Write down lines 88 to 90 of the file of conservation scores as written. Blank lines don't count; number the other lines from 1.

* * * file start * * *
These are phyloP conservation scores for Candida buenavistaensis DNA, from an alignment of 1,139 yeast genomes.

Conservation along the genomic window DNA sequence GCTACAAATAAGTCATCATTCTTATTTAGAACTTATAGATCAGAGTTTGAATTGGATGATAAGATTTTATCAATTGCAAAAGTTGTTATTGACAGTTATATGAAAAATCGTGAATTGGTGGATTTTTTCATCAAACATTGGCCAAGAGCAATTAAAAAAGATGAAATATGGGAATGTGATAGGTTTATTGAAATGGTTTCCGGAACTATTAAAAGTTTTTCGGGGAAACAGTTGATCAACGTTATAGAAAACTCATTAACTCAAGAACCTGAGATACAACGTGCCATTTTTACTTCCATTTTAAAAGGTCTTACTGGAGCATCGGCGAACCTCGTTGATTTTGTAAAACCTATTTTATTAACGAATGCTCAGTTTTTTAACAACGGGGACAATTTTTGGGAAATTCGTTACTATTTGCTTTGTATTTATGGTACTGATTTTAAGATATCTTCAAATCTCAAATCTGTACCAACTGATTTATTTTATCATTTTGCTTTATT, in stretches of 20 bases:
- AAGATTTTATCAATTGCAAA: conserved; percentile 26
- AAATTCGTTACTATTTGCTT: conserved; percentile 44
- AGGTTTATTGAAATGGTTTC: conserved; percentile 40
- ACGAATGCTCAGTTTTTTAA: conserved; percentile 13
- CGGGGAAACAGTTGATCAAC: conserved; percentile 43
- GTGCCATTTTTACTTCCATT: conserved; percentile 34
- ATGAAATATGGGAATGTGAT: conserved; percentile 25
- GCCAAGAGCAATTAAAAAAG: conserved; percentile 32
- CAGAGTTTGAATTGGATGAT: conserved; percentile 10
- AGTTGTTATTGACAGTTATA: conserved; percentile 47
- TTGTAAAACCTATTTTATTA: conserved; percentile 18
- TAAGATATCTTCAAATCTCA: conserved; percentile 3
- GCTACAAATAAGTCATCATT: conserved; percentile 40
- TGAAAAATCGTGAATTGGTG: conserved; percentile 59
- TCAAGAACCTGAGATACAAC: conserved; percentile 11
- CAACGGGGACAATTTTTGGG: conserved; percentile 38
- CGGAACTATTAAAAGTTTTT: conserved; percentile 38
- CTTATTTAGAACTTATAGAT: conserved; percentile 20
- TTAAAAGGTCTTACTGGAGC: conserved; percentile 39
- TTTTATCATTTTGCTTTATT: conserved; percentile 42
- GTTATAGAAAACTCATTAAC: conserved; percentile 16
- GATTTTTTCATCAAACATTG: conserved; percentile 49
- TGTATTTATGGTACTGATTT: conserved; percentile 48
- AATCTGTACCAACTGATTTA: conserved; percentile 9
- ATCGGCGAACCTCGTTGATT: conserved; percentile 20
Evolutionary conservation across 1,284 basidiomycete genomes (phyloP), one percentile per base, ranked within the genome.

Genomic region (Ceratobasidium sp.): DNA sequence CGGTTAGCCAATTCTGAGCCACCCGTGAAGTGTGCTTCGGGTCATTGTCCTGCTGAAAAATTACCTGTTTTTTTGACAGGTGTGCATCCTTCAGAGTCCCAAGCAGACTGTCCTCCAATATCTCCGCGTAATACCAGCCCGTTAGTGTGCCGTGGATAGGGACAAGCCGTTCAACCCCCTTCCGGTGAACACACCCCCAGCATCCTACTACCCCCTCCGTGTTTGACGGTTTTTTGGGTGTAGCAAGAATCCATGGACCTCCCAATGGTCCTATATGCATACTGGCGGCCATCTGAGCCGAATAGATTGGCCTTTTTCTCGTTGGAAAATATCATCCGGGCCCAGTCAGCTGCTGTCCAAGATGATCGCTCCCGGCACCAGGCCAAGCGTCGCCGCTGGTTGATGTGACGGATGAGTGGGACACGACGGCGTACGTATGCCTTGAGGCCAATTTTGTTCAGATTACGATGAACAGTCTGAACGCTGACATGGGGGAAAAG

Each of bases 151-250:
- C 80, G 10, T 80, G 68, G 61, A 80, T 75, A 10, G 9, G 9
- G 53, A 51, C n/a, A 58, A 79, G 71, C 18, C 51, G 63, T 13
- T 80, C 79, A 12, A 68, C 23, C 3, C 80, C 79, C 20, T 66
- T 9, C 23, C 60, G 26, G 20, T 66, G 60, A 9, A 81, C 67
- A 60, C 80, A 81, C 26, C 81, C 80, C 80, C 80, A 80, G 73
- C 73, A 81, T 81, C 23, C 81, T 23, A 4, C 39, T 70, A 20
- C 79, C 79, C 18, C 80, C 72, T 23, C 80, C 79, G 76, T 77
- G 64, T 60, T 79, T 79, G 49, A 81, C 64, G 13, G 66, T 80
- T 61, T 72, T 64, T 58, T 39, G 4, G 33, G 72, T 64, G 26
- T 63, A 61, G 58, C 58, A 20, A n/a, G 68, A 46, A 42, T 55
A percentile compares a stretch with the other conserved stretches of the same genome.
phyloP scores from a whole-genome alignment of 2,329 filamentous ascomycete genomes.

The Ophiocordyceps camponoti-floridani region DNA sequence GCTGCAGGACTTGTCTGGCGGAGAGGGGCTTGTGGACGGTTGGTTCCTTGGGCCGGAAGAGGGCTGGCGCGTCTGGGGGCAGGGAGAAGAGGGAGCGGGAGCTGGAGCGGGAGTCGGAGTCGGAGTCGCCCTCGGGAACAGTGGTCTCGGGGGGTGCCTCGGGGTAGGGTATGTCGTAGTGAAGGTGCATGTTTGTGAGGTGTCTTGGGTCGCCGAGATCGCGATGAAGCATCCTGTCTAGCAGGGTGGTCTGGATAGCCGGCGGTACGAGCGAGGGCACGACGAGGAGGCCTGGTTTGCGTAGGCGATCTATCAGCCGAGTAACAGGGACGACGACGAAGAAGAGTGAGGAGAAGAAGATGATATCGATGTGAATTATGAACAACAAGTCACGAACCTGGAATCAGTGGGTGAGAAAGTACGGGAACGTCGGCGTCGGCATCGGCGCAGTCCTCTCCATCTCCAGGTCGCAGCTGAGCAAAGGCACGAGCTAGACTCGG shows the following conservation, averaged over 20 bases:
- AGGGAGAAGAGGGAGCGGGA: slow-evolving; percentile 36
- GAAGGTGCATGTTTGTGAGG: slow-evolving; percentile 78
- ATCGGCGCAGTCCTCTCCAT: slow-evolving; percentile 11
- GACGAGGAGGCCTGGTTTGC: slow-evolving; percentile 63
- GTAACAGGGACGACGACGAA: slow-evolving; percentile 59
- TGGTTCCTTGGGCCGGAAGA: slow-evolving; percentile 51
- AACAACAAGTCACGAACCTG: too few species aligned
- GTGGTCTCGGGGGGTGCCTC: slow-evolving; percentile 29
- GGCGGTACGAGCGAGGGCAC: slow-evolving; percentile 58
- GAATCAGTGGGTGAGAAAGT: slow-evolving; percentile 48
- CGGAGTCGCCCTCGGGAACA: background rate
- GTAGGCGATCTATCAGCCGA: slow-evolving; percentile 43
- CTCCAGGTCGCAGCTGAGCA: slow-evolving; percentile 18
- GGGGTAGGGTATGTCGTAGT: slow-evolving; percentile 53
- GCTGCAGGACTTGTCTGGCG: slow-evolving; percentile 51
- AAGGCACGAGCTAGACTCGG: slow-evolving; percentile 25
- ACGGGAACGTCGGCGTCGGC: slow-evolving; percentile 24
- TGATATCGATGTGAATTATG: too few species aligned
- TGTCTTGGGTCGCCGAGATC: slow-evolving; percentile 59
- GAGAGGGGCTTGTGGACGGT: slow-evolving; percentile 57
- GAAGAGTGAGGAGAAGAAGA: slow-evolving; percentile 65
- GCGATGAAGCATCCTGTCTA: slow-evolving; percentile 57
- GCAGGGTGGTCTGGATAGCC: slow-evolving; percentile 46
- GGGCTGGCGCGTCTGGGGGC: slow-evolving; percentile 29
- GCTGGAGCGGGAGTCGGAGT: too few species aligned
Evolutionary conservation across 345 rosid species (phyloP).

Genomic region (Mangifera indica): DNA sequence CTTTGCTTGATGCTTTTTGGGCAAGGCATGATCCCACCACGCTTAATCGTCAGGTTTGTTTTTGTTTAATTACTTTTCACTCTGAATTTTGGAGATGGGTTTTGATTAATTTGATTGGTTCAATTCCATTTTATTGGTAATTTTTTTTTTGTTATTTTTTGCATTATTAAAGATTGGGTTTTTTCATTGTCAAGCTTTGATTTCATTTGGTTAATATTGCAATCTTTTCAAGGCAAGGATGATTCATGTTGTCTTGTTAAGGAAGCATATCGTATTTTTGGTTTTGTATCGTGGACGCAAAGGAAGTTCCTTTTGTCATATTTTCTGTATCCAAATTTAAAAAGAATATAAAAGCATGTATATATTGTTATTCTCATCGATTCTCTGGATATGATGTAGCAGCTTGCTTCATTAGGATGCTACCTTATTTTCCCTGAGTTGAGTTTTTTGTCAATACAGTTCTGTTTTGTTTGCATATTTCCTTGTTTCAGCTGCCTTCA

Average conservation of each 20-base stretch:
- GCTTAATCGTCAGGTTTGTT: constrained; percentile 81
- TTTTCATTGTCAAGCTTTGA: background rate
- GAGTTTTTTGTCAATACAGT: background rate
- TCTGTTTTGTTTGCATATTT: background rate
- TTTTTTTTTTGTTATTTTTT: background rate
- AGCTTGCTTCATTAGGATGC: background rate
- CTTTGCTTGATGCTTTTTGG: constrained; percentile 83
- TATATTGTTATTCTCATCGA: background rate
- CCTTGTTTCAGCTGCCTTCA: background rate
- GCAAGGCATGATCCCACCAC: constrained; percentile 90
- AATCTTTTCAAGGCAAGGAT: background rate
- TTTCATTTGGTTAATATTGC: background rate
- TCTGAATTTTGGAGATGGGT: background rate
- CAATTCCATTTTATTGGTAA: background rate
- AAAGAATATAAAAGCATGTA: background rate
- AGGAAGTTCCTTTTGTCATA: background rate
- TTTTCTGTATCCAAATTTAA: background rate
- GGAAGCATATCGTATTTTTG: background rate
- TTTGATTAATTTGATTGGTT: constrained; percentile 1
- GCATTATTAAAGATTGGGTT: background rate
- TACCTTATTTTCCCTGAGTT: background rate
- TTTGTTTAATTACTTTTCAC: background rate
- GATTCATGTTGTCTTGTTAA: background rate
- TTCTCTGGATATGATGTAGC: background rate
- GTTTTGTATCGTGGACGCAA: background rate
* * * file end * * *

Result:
- TTTTCTGTATCCAAATTTAA: background rate
- GGAAGCATATCGTATTTTTG: background rate
- TTTGATTAATTTGATTGGTT: constrained; percentile 1